The cup 56 also projects from the surface 80 with the measuring pin 55 extending upwardly to the center of the cup 56, in order to enable depth measurements on the can. In addition, the fixed arm 70 is mounted on the surface 80, with the measuring pin 68 extending upwardly through a hole in the surface 80 aligned with the fixed pin 73 on the underside of the arm 70. Thereby, the operator may lay a can on the surface 80, to slip the can over the free end of the arm 70, to enable measurement of the wall thickness of the can. The position of the upper fixed pin 73 may be adjustable, as previously described.
FIGS. 4-9 illustrate various positions of the can 95 being measured. Thus, FIG. 4 illustrates the position of the can 95, when its length is to be measured, and the open end of the can has no flange. In this measurement, the open end 96 of the can engages the edge 41 of the stop 32, whereas the bottom 97 of the can engages the measuring edge 31, so that the output of the instrument provides an indication of the height of the can.
On the other hand, when the can 95 has a flange 90 at its open end, the flange 98 engages the edge 40 of the stop 92. If the flange 98 were to be positioned to engage the edge 41, the instrument would provide no reading, since the measuring edge 31 would be positioned beyond its reading values. Similarly, a reading cannot be obtained if the unflanged edge 96 engages the edge 40 of the stop 32.
In a measurement of the flange width, as illustrated in FIG. 6, the flange 98 engages the stop 90, with the can 95 extending over the cylinder 91. The inside wall of the can 95 is engaged by the measuring edge 31.
In a measurement of the thickness at the open end of a can where a flange will be formed, as illustrated in FIG. 8, the open end of the can is inserted over the arm 70 just sufficiently that the end of the can is positioned between the measuring pin 68 and the fixed pin 73. On the other hand, as illustrated in FIG. 9, in order to measure the center wall thickness of the can, the can 95 is inserted over the arm 70 so that a more central position on the can is positioned between the measuring pin 68 and the fixed pin 73.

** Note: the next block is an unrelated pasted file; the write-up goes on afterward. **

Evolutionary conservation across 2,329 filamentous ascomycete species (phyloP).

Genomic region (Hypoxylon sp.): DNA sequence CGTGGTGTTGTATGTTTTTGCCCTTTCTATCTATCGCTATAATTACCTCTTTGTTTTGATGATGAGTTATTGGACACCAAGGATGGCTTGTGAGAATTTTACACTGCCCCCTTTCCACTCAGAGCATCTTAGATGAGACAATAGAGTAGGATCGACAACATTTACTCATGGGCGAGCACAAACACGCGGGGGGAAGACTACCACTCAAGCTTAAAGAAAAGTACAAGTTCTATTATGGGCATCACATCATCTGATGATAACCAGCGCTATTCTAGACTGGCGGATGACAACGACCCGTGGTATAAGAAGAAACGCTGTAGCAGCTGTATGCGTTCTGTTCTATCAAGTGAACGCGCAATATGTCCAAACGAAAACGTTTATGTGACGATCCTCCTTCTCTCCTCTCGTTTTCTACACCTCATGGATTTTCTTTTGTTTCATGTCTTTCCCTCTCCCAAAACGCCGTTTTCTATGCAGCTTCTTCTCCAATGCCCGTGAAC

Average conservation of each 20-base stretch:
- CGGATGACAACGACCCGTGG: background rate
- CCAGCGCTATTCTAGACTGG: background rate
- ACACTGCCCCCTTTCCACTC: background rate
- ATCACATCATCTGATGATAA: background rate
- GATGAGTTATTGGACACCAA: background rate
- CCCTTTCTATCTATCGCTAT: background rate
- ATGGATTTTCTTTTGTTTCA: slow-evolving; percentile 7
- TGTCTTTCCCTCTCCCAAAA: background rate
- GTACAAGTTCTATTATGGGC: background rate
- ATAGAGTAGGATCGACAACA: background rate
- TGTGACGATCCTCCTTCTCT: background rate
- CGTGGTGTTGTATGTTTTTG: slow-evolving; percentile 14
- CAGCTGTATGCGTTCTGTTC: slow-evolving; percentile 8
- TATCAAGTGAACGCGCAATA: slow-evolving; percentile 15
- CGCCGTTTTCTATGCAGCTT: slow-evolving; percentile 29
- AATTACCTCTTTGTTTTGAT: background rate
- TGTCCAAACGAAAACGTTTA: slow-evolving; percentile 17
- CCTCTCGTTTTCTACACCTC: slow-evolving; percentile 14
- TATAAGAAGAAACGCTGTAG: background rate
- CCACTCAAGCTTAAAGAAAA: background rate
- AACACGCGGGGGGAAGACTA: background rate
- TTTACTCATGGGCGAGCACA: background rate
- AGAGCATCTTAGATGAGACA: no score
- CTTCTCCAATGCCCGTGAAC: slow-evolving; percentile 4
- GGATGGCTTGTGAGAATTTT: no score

The console illustrated in FIG. 3 may be provided with further features. For example, lights 100 may be positioned adjacent the various measuring stations, in order to indicate to an operator the next measurement to be taken. This is particularly useful in a system wherein the measurements are to be taken in a desired sequence, for example, for recording, and the apparatus includes a programming circuit. For example, a light 100 may be positioned adjacent the stop 90, to indicate that the next measurement is to be the measurement of the width of a flange. A light 100 adjacent the slide 82 indicates that a can is to be positioned to measure the can height. A light 100 adjacent the open end of the arm 70 indicates the next measurement is to be a measurement of the thickness of the can wall at its rolled end, and a light positioned adjacent the throat of the arm 70 indicates that a can is to be positioned to measure the wall thickness at a position spaced from the end. A still further light adjacent the cup 56 indicates that the can must next be positioned in the cup 56 to enable the measurement of its depth.
A digital display 110 may be provided on the console, in order to enable the operator to see the results of the measurement. It is particularly advantageous if standard values for the upper and lower limits of each of the measurements are stored in the system, whereby the display 110 indicates the deviation from the standard value of the upper and lower limits, either positively or negatively. A control 114 is provided on the console to effect the release of the calipers for each measurement, thereby corresponding to the electrical release for the solenoid S of FIG. 2. Alternatively, control 114 could be used for mechanical release 76, or to mechanically rotate the lever 30 to open the measuring space 33 to accept an object.